Computers make it possible to prepare various versions of state plans, to vary the parameters, to break down the plans and build them up again with input from enterprises below. This makes possible a real debate of the pros and cons, a debate which takes place in time to make a difference, a debate in which all participants are working from the same data base. And the data base is made up of stable, reliable statistics.

The environment in which this debate takes place is already light years removed from the dark days of Stalinism. In the 1950s, party apparatchiks would announce an unrealistically ambitious plan and subsequently herald its "overfulfillment."

Then, reality would slowly emerge, and failures would have to be admitted. Rather than pinning the blame for this on the purveyors of the "garbage in," which led to the "garbage out," the obtuseness of the system allowed a search for scapegoats. The "Titoist agents" of "Allen Dulles' CIA" who "sabotaged the plan" would duly be hanged.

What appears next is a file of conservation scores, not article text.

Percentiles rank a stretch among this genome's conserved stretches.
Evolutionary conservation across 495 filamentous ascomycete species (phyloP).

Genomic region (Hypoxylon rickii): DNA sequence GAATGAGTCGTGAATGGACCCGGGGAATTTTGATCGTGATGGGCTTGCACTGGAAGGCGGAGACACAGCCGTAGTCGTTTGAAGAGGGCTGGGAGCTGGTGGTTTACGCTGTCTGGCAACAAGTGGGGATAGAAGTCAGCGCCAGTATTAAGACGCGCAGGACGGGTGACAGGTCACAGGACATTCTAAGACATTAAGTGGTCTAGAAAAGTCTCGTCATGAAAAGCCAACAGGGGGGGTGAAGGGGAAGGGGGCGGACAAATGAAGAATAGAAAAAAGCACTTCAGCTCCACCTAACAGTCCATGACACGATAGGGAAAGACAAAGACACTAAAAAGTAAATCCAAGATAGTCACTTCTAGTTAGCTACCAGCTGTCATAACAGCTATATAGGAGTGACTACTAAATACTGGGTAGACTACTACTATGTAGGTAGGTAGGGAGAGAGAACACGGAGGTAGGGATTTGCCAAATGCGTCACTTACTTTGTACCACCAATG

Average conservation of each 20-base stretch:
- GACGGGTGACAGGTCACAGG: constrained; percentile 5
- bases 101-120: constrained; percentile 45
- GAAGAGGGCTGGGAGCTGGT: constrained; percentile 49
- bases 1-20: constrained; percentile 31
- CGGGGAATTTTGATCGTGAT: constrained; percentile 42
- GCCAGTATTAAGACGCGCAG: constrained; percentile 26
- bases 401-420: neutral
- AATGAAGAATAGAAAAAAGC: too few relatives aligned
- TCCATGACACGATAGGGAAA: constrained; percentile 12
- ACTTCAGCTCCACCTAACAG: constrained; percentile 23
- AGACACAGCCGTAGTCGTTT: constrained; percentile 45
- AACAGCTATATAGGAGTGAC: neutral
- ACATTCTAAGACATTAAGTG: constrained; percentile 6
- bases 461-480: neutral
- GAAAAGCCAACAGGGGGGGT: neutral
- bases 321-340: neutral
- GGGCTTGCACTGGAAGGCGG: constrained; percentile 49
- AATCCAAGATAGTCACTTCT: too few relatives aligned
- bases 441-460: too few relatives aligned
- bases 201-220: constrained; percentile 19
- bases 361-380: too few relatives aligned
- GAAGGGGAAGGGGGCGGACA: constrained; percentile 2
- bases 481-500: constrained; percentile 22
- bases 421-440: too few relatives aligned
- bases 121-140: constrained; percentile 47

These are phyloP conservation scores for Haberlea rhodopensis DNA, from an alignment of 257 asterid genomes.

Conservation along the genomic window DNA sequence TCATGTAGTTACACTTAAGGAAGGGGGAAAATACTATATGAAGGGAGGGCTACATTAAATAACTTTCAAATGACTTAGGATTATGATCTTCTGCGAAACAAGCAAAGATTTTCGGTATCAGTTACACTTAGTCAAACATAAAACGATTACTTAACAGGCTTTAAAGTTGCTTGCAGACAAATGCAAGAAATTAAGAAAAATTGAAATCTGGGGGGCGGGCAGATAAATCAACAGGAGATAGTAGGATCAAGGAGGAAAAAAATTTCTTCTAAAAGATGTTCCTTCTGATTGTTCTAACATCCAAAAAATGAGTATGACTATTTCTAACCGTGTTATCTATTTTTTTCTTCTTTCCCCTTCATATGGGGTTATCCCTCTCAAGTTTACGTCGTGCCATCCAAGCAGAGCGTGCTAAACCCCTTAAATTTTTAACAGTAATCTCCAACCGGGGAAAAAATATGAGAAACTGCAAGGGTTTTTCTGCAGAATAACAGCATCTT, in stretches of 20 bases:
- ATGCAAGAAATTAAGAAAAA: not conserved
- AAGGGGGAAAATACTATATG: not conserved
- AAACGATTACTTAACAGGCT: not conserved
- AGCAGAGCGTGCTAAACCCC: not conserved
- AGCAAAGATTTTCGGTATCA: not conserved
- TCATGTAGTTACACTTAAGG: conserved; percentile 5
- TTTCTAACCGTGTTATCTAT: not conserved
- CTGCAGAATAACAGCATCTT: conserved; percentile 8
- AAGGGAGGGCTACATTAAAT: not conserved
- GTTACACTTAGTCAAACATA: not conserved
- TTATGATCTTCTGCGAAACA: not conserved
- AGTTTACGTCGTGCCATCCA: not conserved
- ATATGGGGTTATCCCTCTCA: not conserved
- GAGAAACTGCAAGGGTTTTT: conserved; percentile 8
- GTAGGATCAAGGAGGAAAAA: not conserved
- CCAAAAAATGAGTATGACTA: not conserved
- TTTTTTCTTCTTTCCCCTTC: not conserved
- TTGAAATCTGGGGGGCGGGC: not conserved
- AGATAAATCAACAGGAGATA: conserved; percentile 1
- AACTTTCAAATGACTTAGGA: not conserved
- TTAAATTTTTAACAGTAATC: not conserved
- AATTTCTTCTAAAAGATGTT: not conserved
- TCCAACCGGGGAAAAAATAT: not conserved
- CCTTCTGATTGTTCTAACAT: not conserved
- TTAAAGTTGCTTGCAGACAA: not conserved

How else could those in power deal with the fact that oil wells pumped too fast filled with water; that tractors run without oil burned out; that improperly reinforced concrete structures collapsed? There was no way to bring to account those really responsible. Not only were the plans rarely congruent with the facts, but there was no common data base to which to appeal.

Thirty years ago the CIA had to hire agents to copy down engine block serial numbers and count freight cars entering and leaving factories in order to obtain reliable statistics on Soviet bloc industrial production. Today, such statistics are published daily in the official communist press.

The de-Stalinization of data made possible what economic success the bloc now enjoys. But it increasingly deprives the political leadership of that arbitrariness which is part of the definition of tyranny. Freedom, to paraphrase Marx, is the recognition of reality.

Real power -- the power to make decisions -- is passing from the hands of the party to the hands of the technical intelligentsia. Although the legal system offers no more guarantee against a return to rigid party dictatorship than did Stalin's constitution, the information system which has evolved makes such a return impossible, or at least would make it very short-lived.